“Pets are mood-enhancing and benefit adoptees in many ways by improving mental health, cheerfulness, feelings of psychological well-being, and self-esteem. The presence of animals fosters positive social, cognitive, emotional, and physical development. Pets relieve stress by lowering blood pressure, feelings of isolation and loneliness, and increase opportunities for exercise and socialization. Pet ownership is associated with better physical and psychological health, and fewer doctor visits. Pet owners feel closer to nature and all living creatures.” —Judith Land
Everyone knows that kids love animals because they offer companionship. Animals are the focus of storybooks, music and movies. Children confide in their favorite pets, whether real or imaginary, because they are nonjudgmental. Bedroom decor and clothing honors them. Closets, shelves, and toy chests are typically littered with toy collections—fuzzy stuffed animals and critters of all shapes and sizes. Children love animals because they teach and delight and offer a warm special kind of friendship.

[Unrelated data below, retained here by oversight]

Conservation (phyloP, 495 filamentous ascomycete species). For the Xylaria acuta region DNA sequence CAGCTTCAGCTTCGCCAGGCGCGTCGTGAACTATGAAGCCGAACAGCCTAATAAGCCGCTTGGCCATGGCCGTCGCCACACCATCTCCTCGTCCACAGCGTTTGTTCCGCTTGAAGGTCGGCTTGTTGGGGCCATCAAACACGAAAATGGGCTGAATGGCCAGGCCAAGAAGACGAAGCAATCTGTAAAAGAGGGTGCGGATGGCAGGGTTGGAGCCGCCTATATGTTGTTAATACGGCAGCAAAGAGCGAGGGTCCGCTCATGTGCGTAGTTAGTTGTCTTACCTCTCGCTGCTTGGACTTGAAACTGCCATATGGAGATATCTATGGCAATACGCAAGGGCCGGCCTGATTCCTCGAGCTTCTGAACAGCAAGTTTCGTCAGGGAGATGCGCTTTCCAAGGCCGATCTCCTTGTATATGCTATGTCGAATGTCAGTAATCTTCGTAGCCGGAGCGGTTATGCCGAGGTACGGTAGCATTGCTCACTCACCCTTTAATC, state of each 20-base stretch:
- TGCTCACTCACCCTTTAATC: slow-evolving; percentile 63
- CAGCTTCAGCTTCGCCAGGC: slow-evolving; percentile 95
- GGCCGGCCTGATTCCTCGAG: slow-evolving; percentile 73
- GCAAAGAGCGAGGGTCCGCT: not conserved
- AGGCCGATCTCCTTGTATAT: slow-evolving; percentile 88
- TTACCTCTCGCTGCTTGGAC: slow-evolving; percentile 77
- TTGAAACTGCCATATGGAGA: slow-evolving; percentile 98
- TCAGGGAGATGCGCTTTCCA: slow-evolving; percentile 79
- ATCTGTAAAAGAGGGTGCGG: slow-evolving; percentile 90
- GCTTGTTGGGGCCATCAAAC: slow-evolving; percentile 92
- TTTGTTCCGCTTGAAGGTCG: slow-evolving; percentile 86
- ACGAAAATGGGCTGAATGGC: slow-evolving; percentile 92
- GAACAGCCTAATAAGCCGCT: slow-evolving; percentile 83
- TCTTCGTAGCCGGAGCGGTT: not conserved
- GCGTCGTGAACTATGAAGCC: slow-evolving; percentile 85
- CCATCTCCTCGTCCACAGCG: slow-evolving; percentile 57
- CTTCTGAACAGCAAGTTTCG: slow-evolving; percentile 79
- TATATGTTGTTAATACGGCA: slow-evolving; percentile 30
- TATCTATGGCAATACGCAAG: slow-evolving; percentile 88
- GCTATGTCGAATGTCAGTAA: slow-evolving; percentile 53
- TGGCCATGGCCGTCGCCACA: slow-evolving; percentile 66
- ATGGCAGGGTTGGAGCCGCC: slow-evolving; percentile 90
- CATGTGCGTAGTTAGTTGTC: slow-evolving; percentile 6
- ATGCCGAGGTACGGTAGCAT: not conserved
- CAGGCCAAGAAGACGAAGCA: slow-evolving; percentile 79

The emotional benefits of pets are well known. It is impossible to stay in a bad mood when petting a soft kitten or playing with a small puppy. Children learn that pets enjoy love and attention; they are excellent huggers. Animals rely on their owners for food, water, shelter, and exercise and the accepting of responsibility triggers empathy. Pet therapy opens tremendous options for adopted children who have experienced psychological trauma. Educators have long known that therapy animals help challenged kids relax and become better readers. Pets offer love and companionship. They are good listeners. They keep secrets and enjoy comfortable silences.
Pets make children more approachable and give others a good reason to approach and communicate with them and make new friends. All of these benefits can reduce the amount of stress children experience in response to feelings of social isolation and a lack of confidence and moral support.
When I was a child my dog Toby had a very positive effect on my personality because he gave me something to be temporarily passionate about. He was unpredictable and fun. I enjoyed crawling after him on my hands and knees through the doggy door. He stepped on my dolls, tracked dirt into my room, jumped on my bed, licked my face, and cleaned up any food I dropped on the floor. He provided random excitement that reduced my social inhibitions and triggered feelings of being spontaneously joyful. His unpredictability caused me to smile and his easy accessibility gave me a friendly warm body to hug.